Snyder, L., P. Klos and L. Grey-Hawkins. (2014). Transforming Teaching Through Arts Integration. Journal for Learning through the Arts, 10(1).


In four years, Anne Arundel County Public Schools (AACPS) increased sixth- and seventh-grade student achievement on the Maryland State Assessment (MSA) by 20% at a low-performing school. This improvement positively correlates with the implementation of the Supporting Arts Integrated Learning for Student Success (SAILSS) model funded through the Arts in Education Model Development and Dissemination (AEMDD) grant. This model, offered to teachers across all content areas, incorporates extensive professional development opportunities including: an intensive weeklong workshop for teachers with artists ― followed by a two-week long teaching lab with students; participation in a cohort to achieve an arts integration post-baccalaureate certificate; extensive training, conferences and workshops at local, regional and national schools; museums; arts institutes; and higher education facilities. Qualitative and quantitative data collected by AACPS was assessed through a quasi-experimental design from the treatment and comparison schools utilizing the following instrumentation: state and local standardized testing; School-level Environment Questionnaire (SLEQ); Arts Integration: Classroom Observations for Middle Schools; arts integration logs; and parent, student, and teacher surveys. Through this study, researchers found that in addition to increasing student achievement on statewide assessments, implementing this arts integration model positively correlates with a 77% decline in discipline referrals, and overall positive change in school climate based on teacher, staff, student and parent perception.

Key Findings:

  • The school-wide SAILSS model for arts integration positively correlated with increased achievement in reading and mathematics for middle school students.
  • The SAILSS program also positively correlated with an increase in school climate. Teachers’ perception of the school improved over the three years that the SAILSS program was implemented. In addition, when compared to the control school, students in the arts integration school saw a greater decrease in suspensions and a slightly greater increase in attendance.

Significance of the Findings:

As schools across the country turn their focus to technology integration and STEM, research demonstrating the impact of arts integration can play a key role in ensuring students continue to have opportunities to learn through and engage in the arts. This study provides empirical evidence to support the use of school-wide arts integration as a strategy to affect meaningful change. The study details the ways in which the qualities of the SAILSS model ― including increased arts-focused professional development, administrative support, and interactions with art and artists ― transformed teaching at a low-performing middle school and, as a result, student achievement and school climate. Educators and administrators can use these findings to help support the implementation and funding of arts integration programs to improve student performance in their own districts.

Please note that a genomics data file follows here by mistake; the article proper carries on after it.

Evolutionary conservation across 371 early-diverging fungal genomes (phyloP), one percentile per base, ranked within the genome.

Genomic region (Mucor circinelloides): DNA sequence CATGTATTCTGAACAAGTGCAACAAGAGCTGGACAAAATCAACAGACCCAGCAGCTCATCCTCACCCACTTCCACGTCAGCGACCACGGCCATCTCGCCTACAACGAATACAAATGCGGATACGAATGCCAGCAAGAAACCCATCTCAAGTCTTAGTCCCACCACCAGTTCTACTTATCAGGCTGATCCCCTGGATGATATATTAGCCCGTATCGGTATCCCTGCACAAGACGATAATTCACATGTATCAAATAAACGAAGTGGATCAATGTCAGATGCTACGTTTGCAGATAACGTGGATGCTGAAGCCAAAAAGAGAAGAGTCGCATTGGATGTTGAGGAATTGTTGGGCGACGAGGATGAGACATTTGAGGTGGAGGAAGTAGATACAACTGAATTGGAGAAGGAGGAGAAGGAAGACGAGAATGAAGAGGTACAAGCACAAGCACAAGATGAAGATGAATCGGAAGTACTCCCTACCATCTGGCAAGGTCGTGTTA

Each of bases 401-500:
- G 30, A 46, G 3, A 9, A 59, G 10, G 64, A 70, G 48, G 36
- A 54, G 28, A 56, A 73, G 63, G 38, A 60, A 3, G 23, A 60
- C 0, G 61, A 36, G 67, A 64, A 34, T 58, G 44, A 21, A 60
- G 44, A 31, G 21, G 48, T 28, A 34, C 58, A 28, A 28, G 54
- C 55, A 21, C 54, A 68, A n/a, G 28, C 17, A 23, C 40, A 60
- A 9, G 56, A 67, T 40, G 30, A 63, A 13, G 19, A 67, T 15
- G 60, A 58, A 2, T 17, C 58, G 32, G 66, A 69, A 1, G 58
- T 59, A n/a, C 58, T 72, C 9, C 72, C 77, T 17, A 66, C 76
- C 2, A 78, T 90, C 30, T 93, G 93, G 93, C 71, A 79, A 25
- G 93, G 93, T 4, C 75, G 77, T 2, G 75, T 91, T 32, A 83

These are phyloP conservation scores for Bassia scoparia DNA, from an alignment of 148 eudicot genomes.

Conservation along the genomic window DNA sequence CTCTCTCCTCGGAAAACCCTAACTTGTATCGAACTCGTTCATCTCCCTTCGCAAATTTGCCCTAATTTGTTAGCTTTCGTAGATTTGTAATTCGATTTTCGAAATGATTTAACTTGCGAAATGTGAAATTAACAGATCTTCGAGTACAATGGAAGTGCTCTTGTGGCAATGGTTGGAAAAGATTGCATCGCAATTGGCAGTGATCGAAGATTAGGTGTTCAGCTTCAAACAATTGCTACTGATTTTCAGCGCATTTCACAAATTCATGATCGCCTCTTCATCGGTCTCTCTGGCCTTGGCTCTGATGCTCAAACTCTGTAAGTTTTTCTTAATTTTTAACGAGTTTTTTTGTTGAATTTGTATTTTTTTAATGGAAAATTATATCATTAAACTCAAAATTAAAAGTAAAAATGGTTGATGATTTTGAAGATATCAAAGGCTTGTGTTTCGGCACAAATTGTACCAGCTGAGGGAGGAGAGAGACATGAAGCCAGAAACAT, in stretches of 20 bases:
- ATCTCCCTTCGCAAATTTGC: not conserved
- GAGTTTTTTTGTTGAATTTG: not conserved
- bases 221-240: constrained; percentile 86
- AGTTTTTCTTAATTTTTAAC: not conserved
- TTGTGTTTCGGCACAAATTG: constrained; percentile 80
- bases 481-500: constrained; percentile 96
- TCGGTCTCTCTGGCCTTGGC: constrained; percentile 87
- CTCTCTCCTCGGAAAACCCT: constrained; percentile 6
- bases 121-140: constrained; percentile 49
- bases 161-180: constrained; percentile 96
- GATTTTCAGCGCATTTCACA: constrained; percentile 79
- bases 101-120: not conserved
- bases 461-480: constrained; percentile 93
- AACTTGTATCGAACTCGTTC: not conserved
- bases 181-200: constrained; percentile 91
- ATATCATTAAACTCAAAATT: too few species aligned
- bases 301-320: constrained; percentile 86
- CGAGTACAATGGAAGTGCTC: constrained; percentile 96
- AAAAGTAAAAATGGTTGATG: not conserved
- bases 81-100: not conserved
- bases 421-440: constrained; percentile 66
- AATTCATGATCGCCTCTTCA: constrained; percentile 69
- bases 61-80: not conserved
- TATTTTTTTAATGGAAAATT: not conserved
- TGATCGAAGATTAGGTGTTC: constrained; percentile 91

The SAILSS program was implemented over three years. An external evaluator used a variety of measures to collect and analyze data. Below is an overview of the data collected, instrument and analysis discussed in the study (as applicable):

  • Student Academic Performance: Annual reading and mathematics MSA results for treatment and control school; comparison of means analysis, effect size analysis and interrupted time series analysis.
  • School Climate – Student Attendance and Behavior Data: Attendance, suspensions, referrals from treatment and control school, and regressive analysis.
  • School Climate – Teacher’s Perception: SLEQ (Fisher & Fraser, 1990).
  • Arts Integration Activities – Annual Teacher Log: Self-reported to track development of curriculum components and activities.
  • Professional Development Activities – Annual Project Director Log: To track intensity of treatment and participation.

Limitations of the Research:

  • The treatment was limited to one school.
  • The design used a matched control and no randomization, meaning that the researchers could not exclude selection threats.
  • The researchers do not address mobility and/or teacher turnover.

Questions to Guide New Research:

  • Which elements of the SAILSS model have the greatest impact on student achievement and school climate?
  • Why did students in sixth and seventh grade see a much greater increase in math and reading achievement than students in eighth grade?
  • What impact would a similar model of arts integration have on elementary or high schools?
  • What is the impact of a school-wide arts integration program on students’ perceptions of the school?